COLUMBUS — The Columbus Police Department has changed its policy regarding administrative work hours following a WRTV Investigation that raised questions about officers working outside the department.
In 2020, WRTV Investigates reported Jon Rohde worked two other jobs, a security guard at a hospital and a mediator for the Indiana Office of Court Services, while he was police chief.
A special prosecutor did not file criminal charges against Rohde following a nearly two-year probe by Indiana State Police and the Indiana State Board of Accounts into his outside employment while chief.
In 2020, two former Columbus Police Department officers, Daniel Meister and Ronald May, pleaded guilty to ghost employment after Indiana State Police found they worked security at Columbus Regional Hospital while on duty for the city.
The new policy, which took effect Aug. 30, 2022, applies to administrative officer positions such as the Police Chief, Deputy Police Chief, and Captains and says they must be “fairly compensated for their work hours” and requires all hours and benefits to be “recorded properly.”
The policy also says Columbus Police Department administration employees are required to work nontraditional business hours, including weekends and evenings.
Under the updated policy, police administration employees must enter a minimum of 160 hours — hours worked and benefit hours — into the city’s timekeeping system within a 28-day overtime cycle.
WRTV learned of the new policy this week when the city attorney released a report in response to an Indiana State Board of Accounts audit.
The Indiana State Board of Accounts found that five Columbus Police administrative officers and 17 non-administrative police officers had overlapping time with the city and working security at a local hospital.
“No documentation existed to document the normal working hours for these administrative officers,” read the State Board of Accounts audit. “Because administrative officers may work non-standard business hours, we recommend that the City perform its own analysis and recover any overpayments identified.”
In January 2022, the Indiana State Board of Accounts requested the city:
- Have a clear written approved policy for the hours for all administrative employees and comply with the employee policy
- Review the city’s timekeeping records, perform its own analysis, and recover any overpayments identified
Alan Whitted, an attorney for the city, told SBOA he reviewed schedules and time-keeping records.
He attributed some of the overlapping time to “an antiquated paper scheduling/timekeeping system that is no longer in use and was very prone to human error and the failure of the supervisors to adjust the time sheets to accurately reflect the exact hours worked.”
On January 1, 2019, the city implemented Executime, a new computerized timekeeping system.
Whitted said the city would not be seeking any overpayments from police officers.
The city attorney cited the following reasons:
- Many of the payments made to officers are beyond the six-year statute of limitations
- The evidence is insufficient to prove an overpayment or underpayment
- The cost of litigation to recover funds owed to the city would exceed the value of any funds recovered by the city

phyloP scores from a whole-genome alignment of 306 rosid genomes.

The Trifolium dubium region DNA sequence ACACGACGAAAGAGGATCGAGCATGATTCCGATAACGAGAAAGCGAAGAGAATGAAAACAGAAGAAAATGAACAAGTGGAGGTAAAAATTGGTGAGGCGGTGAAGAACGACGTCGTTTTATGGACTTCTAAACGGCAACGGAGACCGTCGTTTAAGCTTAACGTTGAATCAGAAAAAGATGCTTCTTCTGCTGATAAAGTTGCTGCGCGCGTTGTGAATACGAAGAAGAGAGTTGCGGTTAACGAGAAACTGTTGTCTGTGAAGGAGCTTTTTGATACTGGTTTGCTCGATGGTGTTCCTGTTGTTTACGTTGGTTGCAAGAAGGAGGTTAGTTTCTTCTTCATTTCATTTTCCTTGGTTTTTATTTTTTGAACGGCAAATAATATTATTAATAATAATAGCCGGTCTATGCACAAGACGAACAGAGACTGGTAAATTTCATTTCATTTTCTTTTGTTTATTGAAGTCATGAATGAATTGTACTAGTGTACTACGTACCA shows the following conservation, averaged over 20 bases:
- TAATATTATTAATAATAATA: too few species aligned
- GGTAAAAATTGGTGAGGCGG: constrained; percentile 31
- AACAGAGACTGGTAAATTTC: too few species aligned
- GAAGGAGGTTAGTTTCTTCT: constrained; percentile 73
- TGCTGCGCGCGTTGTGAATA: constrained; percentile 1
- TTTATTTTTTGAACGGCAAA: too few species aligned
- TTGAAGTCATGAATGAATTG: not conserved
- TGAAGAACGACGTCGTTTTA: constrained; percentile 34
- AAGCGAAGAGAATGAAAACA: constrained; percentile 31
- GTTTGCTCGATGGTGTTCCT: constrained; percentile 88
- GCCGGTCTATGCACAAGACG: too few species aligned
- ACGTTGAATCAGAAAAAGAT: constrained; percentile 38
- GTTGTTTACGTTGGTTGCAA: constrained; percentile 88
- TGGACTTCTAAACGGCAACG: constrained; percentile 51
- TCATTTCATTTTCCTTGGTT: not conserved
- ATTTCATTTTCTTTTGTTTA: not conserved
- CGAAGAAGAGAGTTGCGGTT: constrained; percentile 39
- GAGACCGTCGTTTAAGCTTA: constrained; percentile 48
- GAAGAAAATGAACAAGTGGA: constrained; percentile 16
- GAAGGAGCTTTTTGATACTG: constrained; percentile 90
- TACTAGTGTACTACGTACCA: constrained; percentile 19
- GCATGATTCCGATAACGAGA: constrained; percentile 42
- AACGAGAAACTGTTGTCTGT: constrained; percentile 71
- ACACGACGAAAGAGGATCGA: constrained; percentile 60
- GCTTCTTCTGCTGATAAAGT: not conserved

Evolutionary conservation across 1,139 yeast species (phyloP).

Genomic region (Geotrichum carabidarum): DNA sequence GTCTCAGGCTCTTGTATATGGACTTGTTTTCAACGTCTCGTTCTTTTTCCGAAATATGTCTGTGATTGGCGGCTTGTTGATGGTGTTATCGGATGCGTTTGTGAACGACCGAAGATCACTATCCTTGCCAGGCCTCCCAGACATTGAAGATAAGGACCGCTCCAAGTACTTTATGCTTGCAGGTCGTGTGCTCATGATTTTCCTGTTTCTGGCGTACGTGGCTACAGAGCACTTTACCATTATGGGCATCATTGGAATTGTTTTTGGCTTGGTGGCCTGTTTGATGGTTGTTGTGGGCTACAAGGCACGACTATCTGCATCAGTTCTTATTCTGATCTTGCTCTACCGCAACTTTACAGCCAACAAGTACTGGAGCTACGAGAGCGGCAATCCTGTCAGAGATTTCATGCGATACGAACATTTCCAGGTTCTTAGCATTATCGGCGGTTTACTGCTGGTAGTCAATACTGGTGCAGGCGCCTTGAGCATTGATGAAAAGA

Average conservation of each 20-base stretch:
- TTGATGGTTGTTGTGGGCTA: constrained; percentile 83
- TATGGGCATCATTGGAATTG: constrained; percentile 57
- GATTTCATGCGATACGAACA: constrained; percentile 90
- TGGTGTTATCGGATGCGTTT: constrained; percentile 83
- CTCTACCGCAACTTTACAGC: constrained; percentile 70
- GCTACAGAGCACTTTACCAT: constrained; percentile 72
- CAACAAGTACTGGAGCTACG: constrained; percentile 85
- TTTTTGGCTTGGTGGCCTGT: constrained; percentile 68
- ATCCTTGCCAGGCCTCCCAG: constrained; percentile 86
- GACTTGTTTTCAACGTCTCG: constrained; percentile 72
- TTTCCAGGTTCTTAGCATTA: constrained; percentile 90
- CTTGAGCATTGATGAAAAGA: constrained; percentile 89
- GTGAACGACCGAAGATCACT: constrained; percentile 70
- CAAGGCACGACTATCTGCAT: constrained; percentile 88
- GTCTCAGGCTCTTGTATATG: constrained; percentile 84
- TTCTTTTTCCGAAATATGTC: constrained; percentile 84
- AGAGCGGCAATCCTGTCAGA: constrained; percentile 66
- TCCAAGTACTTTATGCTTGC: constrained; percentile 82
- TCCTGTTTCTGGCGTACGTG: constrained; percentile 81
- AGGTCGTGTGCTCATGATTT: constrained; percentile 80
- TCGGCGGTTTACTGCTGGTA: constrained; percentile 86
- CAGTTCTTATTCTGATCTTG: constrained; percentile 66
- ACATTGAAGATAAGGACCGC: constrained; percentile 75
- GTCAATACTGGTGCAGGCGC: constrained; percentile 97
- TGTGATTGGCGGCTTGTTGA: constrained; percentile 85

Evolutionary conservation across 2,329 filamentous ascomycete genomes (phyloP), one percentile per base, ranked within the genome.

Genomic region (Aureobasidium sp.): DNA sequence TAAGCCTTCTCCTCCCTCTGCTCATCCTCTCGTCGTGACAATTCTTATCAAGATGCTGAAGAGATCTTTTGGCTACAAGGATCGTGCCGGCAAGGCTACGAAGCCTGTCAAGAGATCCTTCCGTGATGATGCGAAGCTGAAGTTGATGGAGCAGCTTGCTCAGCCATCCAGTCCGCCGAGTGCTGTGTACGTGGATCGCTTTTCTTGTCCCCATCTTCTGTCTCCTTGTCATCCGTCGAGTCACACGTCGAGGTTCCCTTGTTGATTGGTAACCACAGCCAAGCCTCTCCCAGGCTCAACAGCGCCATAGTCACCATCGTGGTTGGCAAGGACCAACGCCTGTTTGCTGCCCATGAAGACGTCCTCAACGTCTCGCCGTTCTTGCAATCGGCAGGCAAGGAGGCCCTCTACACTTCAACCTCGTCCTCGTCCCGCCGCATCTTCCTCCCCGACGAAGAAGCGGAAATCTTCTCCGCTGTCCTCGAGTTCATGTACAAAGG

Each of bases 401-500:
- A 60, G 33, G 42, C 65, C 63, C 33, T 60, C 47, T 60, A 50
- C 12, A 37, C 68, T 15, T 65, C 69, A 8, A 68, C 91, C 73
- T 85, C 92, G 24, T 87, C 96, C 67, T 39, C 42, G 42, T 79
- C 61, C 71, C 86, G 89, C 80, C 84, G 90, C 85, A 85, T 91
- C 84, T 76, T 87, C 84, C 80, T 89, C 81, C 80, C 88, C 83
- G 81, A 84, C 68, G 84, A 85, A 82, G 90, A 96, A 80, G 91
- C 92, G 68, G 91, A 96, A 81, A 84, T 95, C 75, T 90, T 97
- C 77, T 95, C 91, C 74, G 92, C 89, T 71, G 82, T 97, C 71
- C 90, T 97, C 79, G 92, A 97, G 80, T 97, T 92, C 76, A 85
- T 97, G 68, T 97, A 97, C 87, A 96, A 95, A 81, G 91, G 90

- Initiating collection litigation would be devastating to the morale and efficiency of the police department and would damage years of effort to hire, maintain and promote officers
Mayor Jim Lienhoop provided the following statement Thursday on behalf of himself and the Columbus Police Department:
"We have completed the review requested by SBOA and have confirmed their findings and those of our earlier reviews, which are that while our timekeeping process warranted improvement, there was no inappropriate behavior by our officers," read the statement. "Accordingly, four years ago we implemented a new, electronic timekeeping system and earlier this year we revised our internal policies to better illustrate that police officers are often called upon to work a non-standard schedule."
Special Prosecutor Doug Brown declined to charge Rohde but said his outside employment looked bad.
“I don’t like the optics of the target serving as an administrative officer for the Columbus Police Department while also working second and third paid positions during routine business hours of the Columbus Police Department,” Brown's report read. “Poor optics, not criminal conduct. There is insufficient evidence to prove beyond a reasonable doubt that the target engaged in criminal conduct.”
Police administration hours are 8 a.m. to 5 p.m., according to the city’s website.
WRTV Investigates spent months analyzing time records and counted at least 131 days between 2015 and 2018 in which Rohde’s work with the city appeared to overlap with his shift at Columbus Regional Hospital.
WRTV Investigates also counted 68 days between May 2014 and 2018, while Rohde was police chief, in which Rohde reported working a full day at the police department, but also worked for court services, sometimes for hours.
The special prosecutor noted in this report that two of Rohde’s subordinate officers “accepted criminal responsibility for receiving simultaneous compensation from the Columbus Police Department and Columbus Regional Hospital during a period of time from February 2015 to August 2018.”
Brown also pointed out that Meister and May were not allowed to “flex” their schedule and Rohde even told a local newspaper, “Flex time is not in (the Columbus Police Department) policies or directives or utilized.”